It may sound cliché, but one of the most exciting things about independent movies is their irreverence in the face of mainstream conventions and expectations. Because these movies come in all shapes and sizes, their moments of subversiveness may range from subtle and digestible new ideas to a slap in the face, telling you to forget everything you’ve ever learned. Two movies in this year’s Tacoma Film Festival provide viewers a challenge that lies somewhere between the two extremes.
This movie, showing both nuance and poignancy, is a highly atmospheric look at a single life. Francine has just been released from incarceration into anywhere, rural America. Most of the time, she is seen carefully navigating the trials of everyday life. Over the course of the movie and without a single mention of her previous history, I began to understand more about the person that had been behind bars in the past and why her new freedom seems foreign and precarious.
There is no plot here and that can sound bemusing or frustrating to viewers, but the movie carries forward and it had me constantly wondering what surprises lay in store.
At an early point, Francine wanders through this nameless small town feeling it out when suddenly vicious metal music takes over the movie’s soundtrack. As the guttural sound conveyed a distinct darkness and inner violence, she continues to walk. I was irritated, thinking this was supposed to be a blatant audible sign of the character’s troubled past. My instinctual reaction was to sneer at such lightly-veiled symbolism. To my surprise, the camera gradually pivoted around her and I saw that she was actually walking toward an impromptu music performance where youths, outcasts, and muted middle aged types were undergoing an alternating fierce and transcendent experience inspired by the blast of live metal. It is a transcendent movie moment for me too as it totally broke my sense of expectation. It’s this kind of unpredictability that makes “Francine” an exciting and provocative watch.
“Out on a Limb” (Saturday Oct. 6 10:40 a.m. @ Tacoma Art Museum and Monday Oct. 8 2 p.m. @ The Grand Cinema)
There may not be a topic in America that tests our sense of certainty and complacency more than homelessness. More than an average investigation about the factors and effects of homelessness, “Out on a Limb” asks the question: What do people do about shelter when all is said and done? David “Squirrelman” Csaky, for one, built a tree-home. This tree-home, illegally built in an Eastlake, Seattle neighborhood, is highly elaborate and structurally impressive. It is a testament to hard life and also hard labor, and it shows that unresolved issues of homelessness are not easily silenced and will literally pop-up where we least expect them to – like in a tree.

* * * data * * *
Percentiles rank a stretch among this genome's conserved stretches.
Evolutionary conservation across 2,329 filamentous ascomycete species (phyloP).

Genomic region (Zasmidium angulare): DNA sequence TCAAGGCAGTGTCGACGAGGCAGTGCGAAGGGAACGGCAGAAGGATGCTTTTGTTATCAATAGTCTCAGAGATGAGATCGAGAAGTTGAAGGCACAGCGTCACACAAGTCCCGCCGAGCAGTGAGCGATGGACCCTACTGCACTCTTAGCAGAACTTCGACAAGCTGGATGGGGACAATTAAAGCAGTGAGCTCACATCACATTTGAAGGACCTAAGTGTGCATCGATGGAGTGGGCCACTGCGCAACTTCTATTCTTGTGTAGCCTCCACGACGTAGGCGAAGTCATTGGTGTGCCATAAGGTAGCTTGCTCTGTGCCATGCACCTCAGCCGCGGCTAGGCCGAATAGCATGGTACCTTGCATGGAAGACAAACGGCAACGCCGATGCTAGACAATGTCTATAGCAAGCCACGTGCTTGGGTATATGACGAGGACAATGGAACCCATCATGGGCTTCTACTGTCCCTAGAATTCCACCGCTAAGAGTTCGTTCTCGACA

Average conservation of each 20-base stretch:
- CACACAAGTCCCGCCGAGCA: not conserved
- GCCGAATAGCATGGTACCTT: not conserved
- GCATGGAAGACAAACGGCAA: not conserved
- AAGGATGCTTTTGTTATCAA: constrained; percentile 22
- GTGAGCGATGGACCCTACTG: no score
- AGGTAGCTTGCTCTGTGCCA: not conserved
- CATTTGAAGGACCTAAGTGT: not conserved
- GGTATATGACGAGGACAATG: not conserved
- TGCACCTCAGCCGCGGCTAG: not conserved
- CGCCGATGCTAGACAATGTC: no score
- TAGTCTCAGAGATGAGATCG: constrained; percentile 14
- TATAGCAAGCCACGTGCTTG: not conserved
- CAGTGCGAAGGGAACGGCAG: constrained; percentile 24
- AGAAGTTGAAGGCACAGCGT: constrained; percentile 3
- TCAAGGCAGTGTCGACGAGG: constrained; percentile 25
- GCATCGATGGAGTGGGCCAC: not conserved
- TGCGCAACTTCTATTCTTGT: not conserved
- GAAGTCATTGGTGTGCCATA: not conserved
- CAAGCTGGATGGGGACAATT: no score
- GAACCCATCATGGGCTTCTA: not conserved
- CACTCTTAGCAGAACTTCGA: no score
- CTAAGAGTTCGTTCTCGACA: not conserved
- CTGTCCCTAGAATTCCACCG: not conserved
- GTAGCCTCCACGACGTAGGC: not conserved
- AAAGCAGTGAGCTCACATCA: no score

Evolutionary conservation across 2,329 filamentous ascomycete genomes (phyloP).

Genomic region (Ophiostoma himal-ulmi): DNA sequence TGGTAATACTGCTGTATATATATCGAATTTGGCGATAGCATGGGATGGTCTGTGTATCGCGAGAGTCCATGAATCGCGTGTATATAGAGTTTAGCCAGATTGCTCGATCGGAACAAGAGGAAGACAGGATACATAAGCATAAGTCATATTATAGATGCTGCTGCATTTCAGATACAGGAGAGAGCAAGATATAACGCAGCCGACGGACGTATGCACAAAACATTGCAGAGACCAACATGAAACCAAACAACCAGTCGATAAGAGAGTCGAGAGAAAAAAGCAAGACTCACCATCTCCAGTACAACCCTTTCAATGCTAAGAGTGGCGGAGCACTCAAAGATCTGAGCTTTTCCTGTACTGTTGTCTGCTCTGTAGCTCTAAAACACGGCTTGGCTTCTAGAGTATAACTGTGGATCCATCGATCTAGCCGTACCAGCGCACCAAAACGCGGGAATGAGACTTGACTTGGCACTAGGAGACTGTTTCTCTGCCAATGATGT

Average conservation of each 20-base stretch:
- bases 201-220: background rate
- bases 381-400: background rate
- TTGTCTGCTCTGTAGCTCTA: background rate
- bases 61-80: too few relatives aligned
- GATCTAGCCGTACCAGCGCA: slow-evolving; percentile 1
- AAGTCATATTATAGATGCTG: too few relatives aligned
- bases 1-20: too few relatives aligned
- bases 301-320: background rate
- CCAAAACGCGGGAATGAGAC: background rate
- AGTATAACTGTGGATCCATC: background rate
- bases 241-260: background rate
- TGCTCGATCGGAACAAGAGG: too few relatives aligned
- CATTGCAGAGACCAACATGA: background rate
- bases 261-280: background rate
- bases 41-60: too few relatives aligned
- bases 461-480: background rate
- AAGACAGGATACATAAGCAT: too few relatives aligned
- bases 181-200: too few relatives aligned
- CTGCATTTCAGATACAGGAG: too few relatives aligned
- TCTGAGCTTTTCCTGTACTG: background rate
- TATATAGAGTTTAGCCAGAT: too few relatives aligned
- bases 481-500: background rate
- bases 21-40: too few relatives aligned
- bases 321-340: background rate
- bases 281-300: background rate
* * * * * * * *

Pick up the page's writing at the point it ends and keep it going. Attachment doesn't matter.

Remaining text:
A movie about a tree house is a good pretext to bridge into the popular consciousness. Tree houses evoke fantasies of “Swiss Family Robinson” and the movie features a number of fascinating structures in addition to Csaky’s squatting space among the leaves. Thus one easily takes the bait expecting a neat urban tale to unfold with various pleasant quirks, but something more concerning and relevant develops in “Out on a Limb.” Questions of the law and city governance emerge and they’re countered by more questions about current dearth of employment opportunities and disabilities.
We quickly learn that this movie, like the issues that surround homelessness, is not simple storybook narrative with a clearly identifiable right or wrong. This objective look at Csaky and others surviving on the streets creates more questions than answers. What hinders these people? Is it insufficient institutions of society or are they dogged by their own behaviors and decisions? “Out on a Limb” leaves me questioning my own notions about homelessness and I have to acknowledge that the struggle for solutions can easily get caught within the immense complexity of the problems. Visiting such uncertainty is a good thing.